by Allen Wyatt
(last updated November 24, 2018)
Steve has a workbook in which he creates a new worksheet tab for each project he works on. To keep things manageable, he hides the completed tabs/projects. Steve now has 100+ hidden worksheets. On a regular basis he has a need to revisit a completed project. To do, Steve chooses to unhide worksheets. This displays the Unhide dialog box which contains the hidden worksheet names, in no apparent order. To find a tab/project, he needs to scroll through this very small dialog box and look for the right tab. Steve finds this very laborious and time-consuming, so he is wondering if there is a a better way to find and unhide the worksheet for a completed project.
One solution to this all-too-common problem is that you could create an index or table of contents for the worksheets in your workbook. You do this by adding a new worksheet and then putting hyperlinks on the worksheet to all the various worksheets in your workbook. It could include just about any information you want about the worksheets (in addition to the hyperlink). Click the hyperlink and your desired worksheet is displayed, without the need of scrolling through any dialog boxes.
You could also create a second workbook that contains just your completed projects. It is quite easy to move worksheets from one workbook to another, so using two workbooks ("active" and "completed") would be a snap. Plus, you wouldn't need to hide any of the worksheets in the workbook containing the completed projects, and you could put them in any order desired.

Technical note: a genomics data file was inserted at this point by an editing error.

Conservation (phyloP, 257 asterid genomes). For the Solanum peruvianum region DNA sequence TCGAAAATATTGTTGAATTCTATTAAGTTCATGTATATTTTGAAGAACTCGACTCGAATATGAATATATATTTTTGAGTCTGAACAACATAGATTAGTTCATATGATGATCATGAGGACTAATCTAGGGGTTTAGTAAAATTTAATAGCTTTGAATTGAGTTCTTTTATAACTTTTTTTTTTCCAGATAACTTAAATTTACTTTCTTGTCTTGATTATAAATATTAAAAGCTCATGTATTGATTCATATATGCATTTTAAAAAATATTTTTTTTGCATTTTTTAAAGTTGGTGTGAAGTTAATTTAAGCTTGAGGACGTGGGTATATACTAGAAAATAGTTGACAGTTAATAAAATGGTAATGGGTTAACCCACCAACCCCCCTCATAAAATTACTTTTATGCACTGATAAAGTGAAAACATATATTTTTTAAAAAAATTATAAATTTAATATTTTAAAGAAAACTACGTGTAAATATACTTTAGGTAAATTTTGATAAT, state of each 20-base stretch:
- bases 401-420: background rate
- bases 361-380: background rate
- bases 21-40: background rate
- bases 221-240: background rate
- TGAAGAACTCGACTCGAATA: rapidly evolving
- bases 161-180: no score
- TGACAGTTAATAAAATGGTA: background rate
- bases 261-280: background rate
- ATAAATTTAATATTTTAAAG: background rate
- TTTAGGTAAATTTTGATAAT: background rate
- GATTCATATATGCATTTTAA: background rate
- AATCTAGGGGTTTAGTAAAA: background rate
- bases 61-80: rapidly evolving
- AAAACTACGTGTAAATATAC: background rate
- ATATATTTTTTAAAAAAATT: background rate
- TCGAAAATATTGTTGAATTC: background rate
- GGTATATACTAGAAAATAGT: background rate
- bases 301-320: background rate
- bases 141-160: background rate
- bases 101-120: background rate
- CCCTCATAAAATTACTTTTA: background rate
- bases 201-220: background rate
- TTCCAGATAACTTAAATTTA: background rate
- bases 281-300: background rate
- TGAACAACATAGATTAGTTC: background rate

If you prefer to keep your workbook as is, then you may want to consider creating a macro that would make displaying your hidden worksheets a snap. Consider the following example:
Sub UnHideWorksheets() Dim sSheetName As String Dim w As Worksheet Dim sTemp As String sTemp = "Name (or partial) of sheet to show?" sSheetName = InputBox(sTemp, "Show Hidden Sheet") If sSheetName > "" Then sSheetName = LCase(sSheetName) For Each w In Sheets w.Tab.ColorIndex = xlColorIndexNone sTemp = LCase(w.Name) If Instr(sTemp, sSheetName) Then w.Visible = True w.Tab.ColorIndex = 6 End If Next w End If End Sub
The macro asks the user for a worksheet name, and then steps through all the worksheets. If it finds a match, then the worksheet is displayed and the color of the worksheet's tab is set to yellow. The macro actually works with partial matches, meaning that you can enter just a part of a worksheet name, and any worksheets that contain the partial match will be unhidden. You could easily assign the macro to a shortcut key or your Quick Access Toolbar so you could call it into action in a snap.
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